Saturday, December 29, 2007

The Power of Inspiration

In contrast to the frenetic activity that appears to dominate this season, for me, year-end is an important time of reflection and reconnecting. I like to review my journal, look at all the photos we took throughout the year and try to recapture a little of the wonder that recently fell from the treads of life. It's also a time when I am particularly aware of the need for inspiration to thrust forward into the adventure of the year ahead.

Inspiration has blazed a trail of extraordinary accomplishment across the pages of history. It is the breath of the divine that fills the sails of human creativity and passion, driving us forward into a hopeful future. Remarkable works of art, innovation, and courage were fueled from this combination of purpose and energy, sometimes even in the most seemingly impossible situations.

A few weeks ago, I was recharged by a rare visit from Eric Peterson, founder of Mitra Imaging, a medical imaging company that was acquired by Agfa in 2002. Since that transaction, Eric has been using his time and resources to continue the legacy of "Making a Difference". The audience was captivated as Eric shared his participation, and more importantly, his passion, to see a dramatic improvement in health care in northern Guatemala.

Having established the Tula Foundation, Eric partnered with a number of organizations and individuals to actively put in motion this vision. By accurately identifying the challenges and focusing on putting the right resources and infrastructure in place, Tula is making important inroads towards improving the quality of life in one of the poorest and neglected provinces of Guatemala.

"It's really not about technology, but all about the people that do the work and helping them make the right connections", Eric emphasized. Using his experience in empowering talented people and teams, and in growing a healthy organization, Eric was instrumental in putting in place a a solid strategy for ongoing future improvement. The fruit of this vision is beginning to take shape as these initiatives have translated into the first class of local nursing graduates, and in a fledgling tele-health program to support these new medical personnel in their remote locations. Throughout his talk, Eric conveyed a deep sense of satisfaction and excitement from that result from his personal involvement in pursuing this purpose and vision.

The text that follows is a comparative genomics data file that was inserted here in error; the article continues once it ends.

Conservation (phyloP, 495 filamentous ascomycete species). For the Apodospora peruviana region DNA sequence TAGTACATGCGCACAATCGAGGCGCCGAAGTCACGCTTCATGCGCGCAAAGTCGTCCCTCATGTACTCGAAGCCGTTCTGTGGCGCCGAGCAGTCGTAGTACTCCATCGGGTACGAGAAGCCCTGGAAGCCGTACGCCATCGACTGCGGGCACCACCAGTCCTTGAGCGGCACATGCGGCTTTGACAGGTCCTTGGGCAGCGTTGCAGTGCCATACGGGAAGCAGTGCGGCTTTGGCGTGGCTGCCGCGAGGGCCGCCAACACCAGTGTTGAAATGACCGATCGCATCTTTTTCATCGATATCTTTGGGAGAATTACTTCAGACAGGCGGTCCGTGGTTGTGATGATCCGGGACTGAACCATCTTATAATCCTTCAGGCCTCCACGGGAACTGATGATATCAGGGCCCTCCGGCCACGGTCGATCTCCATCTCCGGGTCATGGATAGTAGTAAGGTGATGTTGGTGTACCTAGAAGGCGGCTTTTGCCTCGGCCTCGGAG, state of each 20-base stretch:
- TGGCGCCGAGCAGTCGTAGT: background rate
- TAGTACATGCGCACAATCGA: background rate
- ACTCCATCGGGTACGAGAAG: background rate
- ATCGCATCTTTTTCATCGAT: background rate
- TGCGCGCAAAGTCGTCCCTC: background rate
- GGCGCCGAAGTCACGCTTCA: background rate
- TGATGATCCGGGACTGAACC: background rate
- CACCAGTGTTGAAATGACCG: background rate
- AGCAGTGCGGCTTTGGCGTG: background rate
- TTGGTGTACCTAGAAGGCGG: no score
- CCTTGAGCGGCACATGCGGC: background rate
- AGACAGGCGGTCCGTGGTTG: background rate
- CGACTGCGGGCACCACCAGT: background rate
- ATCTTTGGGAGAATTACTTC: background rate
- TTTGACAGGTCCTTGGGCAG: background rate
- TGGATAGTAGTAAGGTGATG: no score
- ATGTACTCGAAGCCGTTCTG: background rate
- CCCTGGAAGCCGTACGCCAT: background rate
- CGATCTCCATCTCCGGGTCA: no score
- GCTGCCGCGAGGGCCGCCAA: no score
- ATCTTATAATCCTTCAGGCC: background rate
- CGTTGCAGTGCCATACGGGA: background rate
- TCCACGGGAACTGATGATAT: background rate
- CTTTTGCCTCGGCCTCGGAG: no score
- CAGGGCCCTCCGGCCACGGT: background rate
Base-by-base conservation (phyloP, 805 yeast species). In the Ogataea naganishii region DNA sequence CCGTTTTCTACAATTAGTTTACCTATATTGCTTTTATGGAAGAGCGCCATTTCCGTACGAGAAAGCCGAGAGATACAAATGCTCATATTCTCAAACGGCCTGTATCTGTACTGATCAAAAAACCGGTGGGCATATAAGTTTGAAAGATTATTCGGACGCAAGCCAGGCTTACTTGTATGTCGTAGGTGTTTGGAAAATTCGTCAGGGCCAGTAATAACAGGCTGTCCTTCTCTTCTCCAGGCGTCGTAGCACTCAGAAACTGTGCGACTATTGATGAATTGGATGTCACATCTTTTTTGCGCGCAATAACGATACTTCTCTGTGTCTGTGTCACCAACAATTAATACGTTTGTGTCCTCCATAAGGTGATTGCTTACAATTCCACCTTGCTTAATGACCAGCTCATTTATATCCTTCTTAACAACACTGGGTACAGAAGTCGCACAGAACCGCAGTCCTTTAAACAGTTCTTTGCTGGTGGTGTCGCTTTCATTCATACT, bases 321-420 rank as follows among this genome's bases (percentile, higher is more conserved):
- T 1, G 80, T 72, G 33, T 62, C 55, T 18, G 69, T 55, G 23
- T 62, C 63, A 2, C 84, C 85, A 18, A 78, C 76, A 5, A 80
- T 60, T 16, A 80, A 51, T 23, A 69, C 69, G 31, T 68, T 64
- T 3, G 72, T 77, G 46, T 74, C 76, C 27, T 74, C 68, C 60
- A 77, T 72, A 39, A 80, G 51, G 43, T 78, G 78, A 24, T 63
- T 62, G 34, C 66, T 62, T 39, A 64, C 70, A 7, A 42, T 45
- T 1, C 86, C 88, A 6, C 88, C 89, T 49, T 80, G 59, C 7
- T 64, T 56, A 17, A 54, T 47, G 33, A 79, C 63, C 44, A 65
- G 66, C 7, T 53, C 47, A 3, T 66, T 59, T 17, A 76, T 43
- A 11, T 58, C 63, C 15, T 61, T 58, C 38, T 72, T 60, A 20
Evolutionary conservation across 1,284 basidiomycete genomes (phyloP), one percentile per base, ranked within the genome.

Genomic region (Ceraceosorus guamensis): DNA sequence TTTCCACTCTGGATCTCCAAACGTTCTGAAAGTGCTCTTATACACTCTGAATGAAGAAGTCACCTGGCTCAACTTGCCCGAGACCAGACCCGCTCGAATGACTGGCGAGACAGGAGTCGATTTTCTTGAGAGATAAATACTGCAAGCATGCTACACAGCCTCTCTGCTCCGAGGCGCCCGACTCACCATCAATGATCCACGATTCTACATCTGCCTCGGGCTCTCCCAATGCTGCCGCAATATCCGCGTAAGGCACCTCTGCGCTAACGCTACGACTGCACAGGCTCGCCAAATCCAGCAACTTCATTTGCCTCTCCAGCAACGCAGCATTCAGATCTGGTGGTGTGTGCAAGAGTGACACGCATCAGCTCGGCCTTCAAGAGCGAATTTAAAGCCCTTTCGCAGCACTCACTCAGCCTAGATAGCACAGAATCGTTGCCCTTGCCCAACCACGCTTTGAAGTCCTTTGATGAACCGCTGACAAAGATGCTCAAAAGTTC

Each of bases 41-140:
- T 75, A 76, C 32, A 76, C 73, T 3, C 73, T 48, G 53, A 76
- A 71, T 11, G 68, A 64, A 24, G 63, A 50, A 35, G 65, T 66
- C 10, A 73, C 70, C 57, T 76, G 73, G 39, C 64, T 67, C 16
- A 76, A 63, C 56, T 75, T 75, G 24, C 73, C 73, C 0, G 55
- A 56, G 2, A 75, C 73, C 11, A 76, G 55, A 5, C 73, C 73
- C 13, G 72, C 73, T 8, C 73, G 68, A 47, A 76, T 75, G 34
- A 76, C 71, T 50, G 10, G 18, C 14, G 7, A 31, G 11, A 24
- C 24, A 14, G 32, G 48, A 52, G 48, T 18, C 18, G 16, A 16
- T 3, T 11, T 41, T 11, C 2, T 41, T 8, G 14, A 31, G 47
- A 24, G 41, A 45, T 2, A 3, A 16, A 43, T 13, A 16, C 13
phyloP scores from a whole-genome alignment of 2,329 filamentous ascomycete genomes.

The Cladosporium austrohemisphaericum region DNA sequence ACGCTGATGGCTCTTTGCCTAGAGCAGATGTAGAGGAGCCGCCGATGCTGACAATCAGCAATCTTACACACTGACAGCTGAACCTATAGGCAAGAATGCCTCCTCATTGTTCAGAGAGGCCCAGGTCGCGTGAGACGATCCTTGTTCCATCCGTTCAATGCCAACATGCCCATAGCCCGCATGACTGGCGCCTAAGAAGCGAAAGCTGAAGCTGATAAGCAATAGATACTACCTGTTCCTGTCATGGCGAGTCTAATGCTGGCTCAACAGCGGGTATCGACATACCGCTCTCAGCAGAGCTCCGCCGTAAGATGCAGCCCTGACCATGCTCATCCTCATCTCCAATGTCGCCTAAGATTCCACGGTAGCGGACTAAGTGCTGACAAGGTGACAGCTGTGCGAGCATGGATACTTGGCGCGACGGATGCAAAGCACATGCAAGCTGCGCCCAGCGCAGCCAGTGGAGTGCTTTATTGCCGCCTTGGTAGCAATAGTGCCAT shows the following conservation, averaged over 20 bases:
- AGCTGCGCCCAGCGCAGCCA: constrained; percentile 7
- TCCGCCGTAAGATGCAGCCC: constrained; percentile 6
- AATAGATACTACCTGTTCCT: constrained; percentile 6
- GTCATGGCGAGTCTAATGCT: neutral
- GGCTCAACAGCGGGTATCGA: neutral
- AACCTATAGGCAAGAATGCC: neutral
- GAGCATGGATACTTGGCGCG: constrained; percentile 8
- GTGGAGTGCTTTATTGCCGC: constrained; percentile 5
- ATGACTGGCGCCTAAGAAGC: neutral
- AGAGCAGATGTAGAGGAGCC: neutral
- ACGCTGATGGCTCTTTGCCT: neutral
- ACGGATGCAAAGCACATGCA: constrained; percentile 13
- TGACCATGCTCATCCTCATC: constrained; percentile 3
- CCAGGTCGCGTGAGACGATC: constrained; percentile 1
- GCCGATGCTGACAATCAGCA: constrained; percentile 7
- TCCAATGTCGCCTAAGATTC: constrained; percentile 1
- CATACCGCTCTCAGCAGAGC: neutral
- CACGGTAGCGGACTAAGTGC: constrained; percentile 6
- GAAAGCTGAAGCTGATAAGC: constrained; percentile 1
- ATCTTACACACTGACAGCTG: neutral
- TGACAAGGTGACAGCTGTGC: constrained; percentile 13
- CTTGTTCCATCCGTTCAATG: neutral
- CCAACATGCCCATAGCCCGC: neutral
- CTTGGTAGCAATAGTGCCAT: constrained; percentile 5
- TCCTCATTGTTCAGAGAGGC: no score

In his usual manner, Eric was candid and witty, and his passion thoroughly contagious. But more importantly, what he represented was the magic, the inspiration of what is possible, the critical ingredient for tackling these daunting challenges. As you look forward to the new year, I hope this example will challenge you to reach beyond your own limited view and see what is possible... with a little inspiration!

Wishing you an awesome New Year...

Howard Lenos

Saturday, December 22, 2007

The People are the Product - Part 3: Innovation


Successfully competing for the future will require continuous disruptive innovation. In organizations where the people are the product, each resource must be encouraged to participate in making innovation a consistent reality.

Often, in a traditional organizational model, this type of work is delegated to a small R&D group. In the world of software development and knowledge work, each person is a potential innovation source and an idea catalyst. With this mindset, it's easy to see how collaboration can readily become a powerful innovation accelerator.